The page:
Mother, daughter place
Medora Fralick and her daughter Ryan also got a jump on the competitive riding season at the 55th annual Scottsdale Arabian Horse Show last month.
Both riders collected several top-10 finishes in the Western Reining Class, where riders guide horses through a precise pattern of circles, spins and stops.
Ryan competed in the Purebred Reining Junior to Ride, ages 14 to 17 class. It was her first year in the age group, and she finished in the top 10. She also competed in the Half-Arabian Reining Horse JTR 14-15, where she collected several top-10 finishes on her half-Arabian Megas Missing Lynx.
In the reining classes, the judges announce the champion and reserve champions. The next eight are recognized but not placed in any particular order.
Medora Fralick also competed and brought home top-10 finishes in the Adult Amateur Reining and was third in the Non-pro Derby for horses ages 6 to 8 years.
The Fralicks’ futurity horse, BJ Dark Hero, was shown in the futurity class, which competes for $50,000 in prize money. The horse, ridden by Crystal McNutt, made it to the finals and was in the top 10.
Medora Fralick said the family planned to stay busy in the arena this summer but had not made final decisions about which competitions they will travel to. However, Medora Fralick said she would be at nationals in October and that Ryan has penciled in the Arabian youth nationals in July.
For Legacy PR, and owner Mignon Stetman, February’s 55th annual Scottsdale Arabian Horse Show marked a strong start to a new season.
“Scottsdale is like a big coming-out party,” Stetman said. “It’s a chance to show off what you’ve got, and it’s a time for the best horses in the country to shine.”
And there is no question that Legacy and Stetman sparkled in the desert show in Arizona, which traditionally opens the Arabian show circuit.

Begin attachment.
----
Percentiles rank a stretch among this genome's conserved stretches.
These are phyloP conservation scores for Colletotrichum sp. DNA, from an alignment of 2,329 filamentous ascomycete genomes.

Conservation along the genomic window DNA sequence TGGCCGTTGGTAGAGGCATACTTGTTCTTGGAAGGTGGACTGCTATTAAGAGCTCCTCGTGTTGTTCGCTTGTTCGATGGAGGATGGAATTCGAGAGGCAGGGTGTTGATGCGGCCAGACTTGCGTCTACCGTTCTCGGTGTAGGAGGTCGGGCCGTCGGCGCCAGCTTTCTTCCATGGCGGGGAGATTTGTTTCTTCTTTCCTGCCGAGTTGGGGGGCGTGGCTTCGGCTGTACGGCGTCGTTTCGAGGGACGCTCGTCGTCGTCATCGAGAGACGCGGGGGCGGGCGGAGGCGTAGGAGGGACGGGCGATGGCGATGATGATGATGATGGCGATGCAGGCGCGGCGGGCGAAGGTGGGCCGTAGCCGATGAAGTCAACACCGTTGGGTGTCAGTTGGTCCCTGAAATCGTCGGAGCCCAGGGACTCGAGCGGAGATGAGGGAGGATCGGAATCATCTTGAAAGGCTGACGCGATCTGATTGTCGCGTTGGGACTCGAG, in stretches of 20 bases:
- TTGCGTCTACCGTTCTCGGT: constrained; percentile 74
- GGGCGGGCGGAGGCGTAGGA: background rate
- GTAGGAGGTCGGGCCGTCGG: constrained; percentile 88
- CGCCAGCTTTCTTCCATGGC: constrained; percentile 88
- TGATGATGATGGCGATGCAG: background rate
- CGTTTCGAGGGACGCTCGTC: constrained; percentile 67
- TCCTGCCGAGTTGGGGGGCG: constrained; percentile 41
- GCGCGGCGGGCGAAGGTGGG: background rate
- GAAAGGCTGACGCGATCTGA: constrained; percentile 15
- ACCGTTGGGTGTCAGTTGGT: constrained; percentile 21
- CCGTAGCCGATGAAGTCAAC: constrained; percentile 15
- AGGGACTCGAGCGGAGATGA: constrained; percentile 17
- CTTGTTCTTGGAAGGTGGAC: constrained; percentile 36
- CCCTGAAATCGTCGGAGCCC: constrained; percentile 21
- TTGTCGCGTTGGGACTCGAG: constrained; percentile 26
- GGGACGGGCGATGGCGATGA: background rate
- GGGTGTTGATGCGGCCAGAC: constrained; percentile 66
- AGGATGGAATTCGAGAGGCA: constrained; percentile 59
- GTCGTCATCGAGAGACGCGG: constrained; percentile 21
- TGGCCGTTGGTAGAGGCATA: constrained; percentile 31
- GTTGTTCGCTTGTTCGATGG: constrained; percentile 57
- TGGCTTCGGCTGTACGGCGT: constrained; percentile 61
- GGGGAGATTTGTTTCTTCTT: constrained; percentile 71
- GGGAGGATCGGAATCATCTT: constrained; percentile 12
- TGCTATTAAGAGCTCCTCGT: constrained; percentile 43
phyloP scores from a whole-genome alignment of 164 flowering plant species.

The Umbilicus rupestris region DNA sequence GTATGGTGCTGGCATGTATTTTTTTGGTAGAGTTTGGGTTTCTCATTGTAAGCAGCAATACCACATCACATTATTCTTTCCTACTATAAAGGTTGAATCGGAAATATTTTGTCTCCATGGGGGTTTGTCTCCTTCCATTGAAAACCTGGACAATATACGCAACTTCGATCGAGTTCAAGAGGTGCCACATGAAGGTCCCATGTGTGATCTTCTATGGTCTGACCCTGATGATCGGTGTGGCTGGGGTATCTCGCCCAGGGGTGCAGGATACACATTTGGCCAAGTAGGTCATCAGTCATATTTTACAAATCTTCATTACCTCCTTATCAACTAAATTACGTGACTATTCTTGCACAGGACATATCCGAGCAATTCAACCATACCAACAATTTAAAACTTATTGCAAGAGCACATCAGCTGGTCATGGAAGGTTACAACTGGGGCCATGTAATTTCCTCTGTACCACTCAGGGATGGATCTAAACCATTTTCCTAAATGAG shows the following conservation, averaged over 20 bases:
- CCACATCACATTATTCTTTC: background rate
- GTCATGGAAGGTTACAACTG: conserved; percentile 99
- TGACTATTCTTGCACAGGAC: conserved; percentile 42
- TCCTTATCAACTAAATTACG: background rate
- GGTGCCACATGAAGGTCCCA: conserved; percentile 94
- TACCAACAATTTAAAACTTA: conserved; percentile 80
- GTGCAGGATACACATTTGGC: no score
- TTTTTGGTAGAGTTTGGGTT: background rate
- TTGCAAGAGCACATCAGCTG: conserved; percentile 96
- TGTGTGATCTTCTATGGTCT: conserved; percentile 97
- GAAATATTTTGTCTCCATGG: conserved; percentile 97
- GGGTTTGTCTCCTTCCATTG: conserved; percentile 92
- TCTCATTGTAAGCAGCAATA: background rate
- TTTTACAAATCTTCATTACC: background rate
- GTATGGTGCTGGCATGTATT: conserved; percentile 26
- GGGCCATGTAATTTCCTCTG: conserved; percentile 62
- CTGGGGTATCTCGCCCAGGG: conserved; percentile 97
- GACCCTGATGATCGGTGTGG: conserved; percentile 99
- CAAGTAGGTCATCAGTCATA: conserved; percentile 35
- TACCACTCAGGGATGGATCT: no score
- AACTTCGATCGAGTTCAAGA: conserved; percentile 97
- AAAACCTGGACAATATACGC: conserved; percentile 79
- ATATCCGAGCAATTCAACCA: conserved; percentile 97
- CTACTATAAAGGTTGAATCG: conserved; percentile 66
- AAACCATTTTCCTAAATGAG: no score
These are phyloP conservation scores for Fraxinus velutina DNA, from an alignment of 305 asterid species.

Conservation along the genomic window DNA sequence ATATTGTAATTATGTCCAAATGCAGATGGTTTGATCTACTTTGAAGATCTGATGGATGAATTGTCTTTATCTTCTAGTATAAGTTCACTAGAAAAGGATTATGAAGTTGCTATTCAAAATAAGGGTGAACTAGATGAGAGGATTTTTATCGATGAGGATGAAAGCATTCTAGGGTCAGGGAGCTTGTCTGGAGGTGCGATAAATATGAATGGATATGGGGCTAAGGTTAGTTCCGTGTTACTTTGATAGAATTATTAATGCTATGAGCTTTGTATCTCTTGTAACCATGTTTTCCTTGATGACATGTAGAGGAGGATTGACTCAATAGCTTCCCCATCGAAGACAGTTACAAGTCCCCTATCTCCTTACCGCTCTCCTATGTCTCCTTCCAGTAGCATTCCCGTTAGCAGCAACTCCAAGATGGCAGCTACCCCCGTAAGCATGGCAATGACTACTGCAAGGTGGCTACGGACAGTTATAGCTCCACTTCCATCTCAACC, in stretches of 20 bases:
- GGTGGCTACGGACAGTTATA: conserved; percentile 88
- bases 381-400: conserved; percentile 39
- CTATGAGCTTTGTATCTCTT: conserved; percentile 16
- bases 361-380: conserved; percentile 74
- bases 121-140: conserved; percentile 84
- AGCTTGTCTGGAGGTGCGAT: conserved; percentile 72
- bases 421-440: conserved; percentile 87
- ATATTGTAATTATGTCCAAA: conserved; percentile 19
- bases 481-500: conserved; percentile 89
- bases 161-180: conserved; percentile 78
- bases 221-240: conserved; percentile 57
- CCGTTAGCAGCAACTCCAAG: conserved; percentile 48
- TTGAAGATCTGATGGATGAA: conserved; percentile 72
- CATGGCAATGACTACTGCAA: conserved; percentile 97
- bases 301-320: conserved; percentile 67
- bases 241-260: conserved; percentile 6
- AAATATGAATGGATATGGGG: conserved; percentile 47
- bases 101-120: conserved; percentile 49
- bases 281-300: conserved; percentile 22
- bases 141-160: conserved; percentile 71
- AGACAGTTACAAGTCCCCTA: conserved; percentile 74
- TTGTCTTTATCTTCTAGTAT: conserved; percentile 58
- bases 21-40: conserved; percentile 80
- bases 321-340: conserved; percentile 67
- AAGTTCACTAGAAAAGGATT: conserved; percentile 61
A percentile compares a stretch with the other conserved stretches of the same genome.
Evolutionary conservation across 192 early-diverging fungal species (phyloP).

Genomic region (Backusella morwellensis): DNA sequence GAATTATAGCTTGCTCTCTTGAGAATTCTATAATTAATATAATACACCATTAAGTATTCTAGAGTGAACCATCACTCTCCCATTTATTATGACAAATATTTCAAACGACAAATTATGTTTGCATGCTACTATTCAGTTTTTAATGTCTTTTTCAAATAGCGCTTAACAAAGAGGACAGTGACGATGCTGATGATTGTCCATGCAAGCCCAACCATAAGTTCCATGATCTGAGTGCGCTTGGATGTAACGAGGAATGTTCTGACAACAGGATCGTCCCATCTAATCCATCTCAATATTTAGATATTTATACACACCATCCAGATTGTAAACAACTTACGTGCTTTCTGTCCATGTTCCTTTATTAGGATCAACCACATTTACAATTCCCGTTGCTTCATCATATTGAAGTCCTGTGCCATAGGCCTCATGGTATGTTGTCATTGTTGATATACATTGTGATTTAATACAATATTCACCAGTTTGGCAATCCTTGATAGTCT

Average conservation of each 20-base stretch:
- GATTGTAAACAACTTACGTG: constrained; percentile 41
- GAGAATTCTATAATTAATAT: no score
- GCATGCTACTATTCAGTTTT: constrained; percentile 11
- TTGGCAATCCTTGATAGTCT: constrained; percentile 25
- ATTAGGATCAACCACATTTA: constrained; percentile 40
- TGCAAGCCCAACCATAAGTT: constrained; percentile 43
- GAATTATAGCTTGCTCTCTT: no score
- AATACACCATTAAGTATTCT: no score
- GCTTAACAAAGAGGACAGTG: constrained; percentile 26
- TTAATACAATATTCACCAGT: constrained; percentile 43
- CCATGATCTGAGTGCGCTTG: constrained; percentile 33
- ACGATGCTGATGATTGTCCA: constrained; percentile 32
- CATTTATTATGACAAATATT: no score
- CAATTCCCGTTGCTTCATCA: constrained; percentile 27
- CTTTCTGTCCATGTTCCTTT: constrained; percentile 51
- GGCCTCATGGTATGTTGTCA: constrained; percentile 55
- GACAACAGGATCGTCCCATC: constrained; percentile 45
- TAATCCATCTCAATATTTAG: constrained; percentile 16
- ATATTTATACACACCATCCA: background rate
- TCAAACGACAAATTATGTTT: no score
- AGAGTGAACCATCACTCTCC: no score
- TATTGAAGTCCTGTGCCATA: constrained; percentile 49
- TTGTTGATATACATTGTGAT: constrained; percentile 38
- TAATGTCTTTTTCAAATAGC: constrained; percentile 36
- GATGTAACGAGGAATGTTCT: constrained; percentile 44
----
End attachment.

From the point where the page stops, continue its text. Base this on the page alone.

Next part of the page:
Legacy won the Arabian Western Pleasure, Adult Amateur Owner to Ride ages 36 to 54 class at the show, which was Feb. 11 through 21 in Scottsdale. He also brought home a top finish in the Hunter Pleasure class.
In Western Pleasure classes, the horses are shown in an arena with as many as 30 other horses at the same time. The rider must position the horse so the judges notice it, and the horse must show well enough to earn their attention and score the points.
The horse and rider are scored as a team based on appearance, movement and the rider’s control. The top six horses are ranked in order of finish. Legacy won the qualifying class and the championships class at the event.
The show, which is one of the largest of the season, with more than 2,300 participants, is also one of the most prestigious. It’s considered to be as important as the Canadian National Championships, which are held in August, and the U.S. National Championships in October.
This month, and throughout the summer, Stetman and Legacy hope to build on their great start. In April, Stetman plans to compete at a regional event in Scottsdale, and again in June at a regional event in Denver. She also might enter several other events as she prepares for the nationals in October.
Stetman, who has been riding horses since her father gave her a pony at age 5, explained that the win in Scottsdale has placed Legacy at the top of the list of favorites contending for a title at the nationals in Tulsa, Okla. But she plans to head to the other shows because she and Legacy love competing.